Mille Lacs Lake may soon join the list of Minnesota water bodies sporting a designated state water trail for paddlers.
Steve Dubbs, chair of the Lake Mille Lacs Scenic Byway Committee, offered the Crow Wing County Board an overview of the potential trail Tuesday, Sept. 15, which would circumnavigate the lake for a total of 75 miles. Dubbs said when his group hosted public hearings while organizing the push for state scenic byway designation — granted in June 2018 — a suggestion they heard frequently was a kayak trail on the lake.
“It came up often enough where it was one of those things that if you hear it a few times it’s probably a pretty good idea,” Dubbs said. “ … The feedback we got from the general public was that we should do it. Our experts said it was a no-brainer.”
In seeking the designation from the Minnesota Department of Natural Resources, Dubbs said he would be requesting a letter of support from the Crow Wing County Board to show the project was a legitimate proposal backed by surrounding jurisdictions. That request is expected to appear on the board's Tuesday, Sept. 22, regular meeting agenda.
“There’s a lot of enthusiasm around this project. At our first event we had over 65 paddlers,” Dubbs said. “On my way up here today I saw a couple vehicles going around with kayaks on them. Kayaking is hot, and for a minimal investment, we can offer something that’s new to tourists and to the area and maybe attract a few people to support local businesses.”
The trail would connect the communities of Wahkon, Isle, Malmo, Garrison and Vineland. Along the way, paddlers could explore numerous bays, islands, wildlife sanctuaries, state parks and undisturbed public beaches. A string of DNR water accesses provide lake access and dozens of local resorts offer overnight accommodations with the possibility of a lodge-to-lodge paddling experience, according to the group’s marketing materials. If the committee achieves its goal of designating the trail, it would join the 35 other state water trails with over 4,500 miles of paddling opportunities, including shoreline campsites.
Dubbs said establishing the trail would require no spending or maintenance and seemed to be a good place to start to accomplish some of the committee’s goals.
“We’re just getting started and we’re trying to pick the low fruit, and the kayak thing seemed to be, one, no money, two, no maintenance, and pretty easy to execute,” he said.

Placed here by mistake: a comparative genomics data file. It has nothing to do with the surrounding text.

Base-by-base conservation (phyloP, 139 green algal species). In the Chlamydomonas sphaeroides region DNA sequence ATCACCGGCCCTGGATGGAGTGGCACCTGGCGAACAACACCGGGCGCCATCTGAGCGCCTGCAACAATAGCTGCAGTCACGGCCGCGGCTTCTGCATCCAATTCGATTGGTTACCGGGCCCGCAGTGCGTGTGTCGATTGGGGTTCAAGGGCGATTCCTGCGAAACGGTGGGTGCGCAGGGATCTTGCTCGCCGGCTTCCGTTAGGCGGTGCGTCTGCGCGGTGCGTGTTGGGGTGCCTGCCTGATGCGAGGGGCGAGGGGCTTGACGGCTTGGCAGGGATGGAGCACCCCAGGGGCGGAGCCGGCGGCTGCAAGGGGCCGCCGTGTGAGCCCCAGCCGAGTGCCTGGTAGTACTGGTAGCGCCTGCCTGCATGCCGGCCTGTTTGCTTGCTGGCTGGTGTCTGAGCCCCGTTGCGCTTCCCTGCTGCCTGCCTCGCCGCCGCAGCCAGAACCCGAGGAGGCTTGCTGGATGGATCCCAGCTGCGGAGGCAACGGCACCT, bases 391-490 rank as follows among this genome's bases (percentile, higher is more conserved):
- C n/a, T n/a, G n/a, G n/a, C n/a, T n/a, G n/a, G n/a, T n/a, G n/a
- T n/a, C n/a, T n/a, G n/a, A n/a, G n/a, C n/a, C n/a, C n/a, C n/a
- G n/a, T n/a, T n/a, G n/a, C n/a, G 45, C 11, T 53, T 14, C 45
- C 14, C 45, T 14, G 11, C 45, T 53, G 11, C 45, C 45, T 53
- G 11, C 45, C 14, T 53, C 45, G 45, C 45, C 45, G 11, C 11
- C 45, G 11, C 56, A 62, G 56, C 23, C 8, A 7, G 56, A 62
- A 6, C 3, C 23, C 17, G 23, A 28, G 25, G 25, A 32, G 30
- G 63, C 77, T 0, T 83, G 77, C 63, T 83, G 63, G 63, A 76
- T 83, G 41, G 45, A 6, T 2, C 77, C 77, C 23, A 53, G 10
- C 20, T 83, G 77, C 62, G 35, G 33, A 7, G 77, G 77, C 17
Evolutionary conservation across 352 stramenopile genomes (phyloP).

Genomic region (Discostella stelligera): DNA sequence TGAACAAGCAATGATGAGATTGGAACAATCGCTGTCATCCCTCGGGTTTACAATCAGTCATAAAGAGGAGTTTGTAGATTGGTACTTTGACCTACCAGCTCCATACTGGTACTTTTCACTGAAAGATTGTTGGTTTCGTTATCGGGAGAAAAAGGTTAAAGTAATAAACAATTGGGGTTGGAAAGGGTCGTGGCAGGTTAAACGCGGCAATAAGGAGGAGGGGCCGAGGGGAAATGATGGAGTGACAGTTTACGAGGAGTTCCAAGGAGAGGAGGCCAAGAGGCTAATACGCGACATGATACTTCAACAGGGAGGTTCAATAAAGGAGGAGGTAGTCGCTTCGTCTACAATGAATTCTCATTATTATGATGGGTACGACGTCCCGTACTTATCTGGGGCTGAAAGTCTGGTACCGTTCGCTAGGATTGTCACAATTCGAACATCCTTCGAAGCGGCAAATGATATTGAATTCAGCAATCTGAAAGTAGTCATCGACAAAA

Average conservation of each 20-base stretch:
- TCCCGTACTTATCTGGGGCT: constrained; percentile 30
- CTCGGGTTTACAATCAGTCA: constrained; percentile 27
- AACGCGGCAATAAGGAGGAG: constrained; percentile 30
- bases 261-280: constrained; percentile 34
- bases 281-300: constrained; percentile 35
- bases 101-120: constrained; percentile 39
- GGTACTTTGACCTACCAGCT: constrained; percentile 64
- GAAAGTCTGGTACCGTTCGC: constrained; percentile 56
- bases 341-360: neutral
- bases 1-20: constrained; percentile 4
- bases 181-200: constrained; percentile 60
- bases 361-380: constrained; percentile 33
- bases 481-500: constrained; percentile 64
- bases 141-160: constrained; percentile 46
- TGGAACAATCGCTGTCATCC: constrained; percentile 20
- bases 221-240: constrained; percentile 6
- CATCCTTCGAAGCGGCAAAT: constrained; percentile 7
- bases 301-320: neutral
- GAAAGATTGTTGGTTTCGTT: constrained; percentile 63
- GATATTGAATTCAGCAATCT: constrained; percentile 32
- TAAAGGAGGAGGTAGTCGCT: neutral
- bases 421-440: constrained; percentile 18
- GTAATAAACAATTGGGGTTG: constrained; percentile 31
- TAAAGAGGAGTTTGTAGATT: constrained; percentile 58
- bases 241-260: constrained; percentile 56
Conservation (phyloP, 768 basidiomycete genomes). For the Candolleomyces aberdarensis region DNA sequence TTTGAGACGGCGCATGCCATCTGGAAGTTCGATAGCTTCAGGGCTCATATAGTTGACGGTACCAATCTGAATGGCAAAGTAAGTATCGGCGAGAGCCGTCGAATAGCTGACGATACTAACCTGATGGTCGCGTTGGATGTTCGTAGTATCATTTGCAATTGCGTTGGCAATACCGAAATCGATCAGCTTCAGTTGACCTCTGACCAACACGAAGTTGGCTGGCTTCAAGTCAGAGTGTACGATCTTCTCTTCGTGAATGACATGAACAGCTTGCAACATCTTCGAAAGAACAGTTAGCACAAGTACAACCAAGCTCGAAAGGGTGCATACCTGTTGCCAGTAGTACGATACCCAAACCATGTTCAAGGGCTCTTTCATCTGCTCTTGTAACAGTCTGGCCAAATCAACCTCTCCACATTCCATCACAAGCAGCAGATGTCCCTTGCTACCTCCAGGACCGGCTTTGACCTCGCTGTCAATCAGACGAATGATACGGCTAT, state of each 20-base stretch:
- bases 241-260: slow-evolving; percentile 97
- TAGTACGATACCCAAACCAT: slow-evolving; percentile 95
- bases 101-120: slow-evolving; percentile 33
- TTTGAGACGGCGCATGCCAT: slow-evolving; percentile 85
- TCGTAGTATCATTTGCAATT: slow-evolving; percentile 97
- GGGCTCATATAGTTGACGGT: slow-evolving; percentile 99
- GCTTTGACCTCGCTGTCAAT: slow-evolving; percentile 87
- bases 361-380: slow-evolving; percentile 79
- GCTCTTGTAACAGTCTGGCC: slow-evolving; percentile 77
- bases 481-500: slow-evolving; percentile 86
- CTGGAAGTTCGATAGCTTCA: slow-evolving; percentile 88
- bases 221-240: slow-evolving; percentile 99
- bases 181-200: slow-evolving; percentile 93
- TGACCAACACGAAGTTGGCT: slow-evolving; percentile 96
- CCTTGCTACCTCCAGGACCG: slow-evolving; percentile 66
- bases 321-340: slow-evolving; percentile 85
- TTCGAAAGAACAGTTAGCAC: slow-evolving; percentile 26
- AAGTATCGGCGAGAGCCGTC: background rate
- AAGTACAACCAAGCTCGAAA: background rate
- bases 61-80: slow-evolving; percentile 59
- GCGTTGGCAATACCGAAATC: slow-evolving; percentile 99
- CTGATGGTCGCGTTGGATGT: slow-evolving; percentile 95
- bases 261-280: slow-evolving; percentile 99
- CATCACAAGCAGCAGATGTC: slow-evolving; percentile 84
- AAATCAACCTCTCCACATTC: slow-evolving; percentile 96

Board Chairman Steve Barrows said as a sea kayaker himself, he supported the idea of establishing a trail on the lake.
“It’s a wonderful exercise, it’ll teach you how to sit in a sitting position and do a permanent situp for the rest of your life. It’s pretty stressful but it’s fun and it’s a water sport so you’re always wet, so you have to expect that,” Barrows said. “ … The kayak is a whole different world to experience on a lake.”
Barrows said he was also a cyclist and asked Dubbs about a bike trail around the lake, noting he was aware of a group that at one time was attempting to make that happen. Dubbs said that’s a popular idea as well, but a little more difficult to execute.
“In our public hearings, a bike trail around the lake was the No. 1 idea that was brought up as something the area needs,” Dubbs said. “It’s kind of difficult around the lake. There’s so many burial mounds and so many other issues that need to be addressed. It would be difficult, I’m not saying it’s impossible. … Hopefully someday, we’ll be able to tackle a bike trail around the lake.”
Attracting tourists to the Mille Lacs Lake area is a focus of the committee, which Dubbs said formed in the wake of the sudden suspension of walleye fishing in 2015. The 68-mile scenic byway is the state’s 22nd byway. The byway loops around Mille Lacs Lake and includes highways 169, 27, 18 and 47. Shakopee Lake Road, which is a county-owned road, is also part of the loop. A partial list of the route’s attractions include birding and wildlife viewing, the Mille Lacs Indian Museum and Trading Post in Vineland, several historic Civilian Conservation Corps campsites from the 1930s and 1940s, the nation’s smallest national wildlife refuge and two state parks.
Dubbs said the organization also requested national scenic byway status and is expecting to hear whether it achieved that by November.